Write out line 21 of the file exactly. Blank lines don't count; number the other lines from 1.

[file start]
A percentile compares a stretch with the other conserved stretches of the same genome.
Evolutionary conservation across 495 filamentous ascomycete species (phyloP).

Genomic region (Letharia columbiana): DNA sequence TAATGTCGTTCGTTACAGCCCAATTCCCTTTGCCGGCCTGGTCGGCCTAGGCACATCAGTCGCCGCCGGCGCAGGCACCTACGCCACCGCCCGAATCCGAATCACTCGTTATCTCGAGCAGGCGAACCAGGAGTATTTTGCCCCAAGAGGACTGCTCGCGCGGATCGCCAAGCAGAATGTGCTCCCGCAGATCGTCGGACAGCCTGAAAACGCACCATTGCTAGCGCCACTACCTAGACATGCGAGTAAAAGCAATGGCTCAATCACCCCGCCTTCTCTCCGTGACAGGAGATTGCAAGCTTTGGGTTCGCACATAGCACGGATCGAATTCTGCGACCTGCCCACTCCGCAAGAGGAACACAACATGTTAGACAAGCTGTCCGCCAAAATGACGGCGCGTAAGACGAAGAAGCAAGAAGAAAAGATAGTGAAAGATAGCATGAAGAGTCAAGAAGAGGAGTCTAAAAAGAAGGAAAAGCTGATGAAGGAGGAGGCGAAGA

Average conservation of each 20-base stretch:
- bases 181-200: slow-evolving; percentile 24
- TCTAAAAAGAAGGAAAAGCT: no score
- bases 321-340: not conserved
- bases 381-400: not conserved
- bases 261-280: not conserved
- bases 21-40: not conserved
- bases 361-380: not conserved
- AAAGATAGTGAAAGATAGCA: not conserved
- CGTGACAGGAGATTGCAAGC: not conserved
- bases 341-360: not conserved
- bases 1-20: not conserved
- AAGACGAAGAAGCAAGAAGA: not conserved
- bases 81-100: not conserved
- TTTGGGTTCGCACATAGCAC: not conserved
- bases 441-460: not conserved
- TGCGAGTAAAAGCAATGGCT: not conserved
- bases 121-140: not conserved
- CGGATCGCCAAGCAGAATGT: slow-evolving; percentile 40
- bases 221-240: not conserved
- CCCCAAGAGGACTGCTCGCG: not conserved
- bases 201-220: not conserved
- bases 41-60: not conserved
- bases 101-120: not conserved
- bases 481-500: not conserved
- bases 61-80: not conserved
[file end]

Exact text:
- bases 121-140: not conserved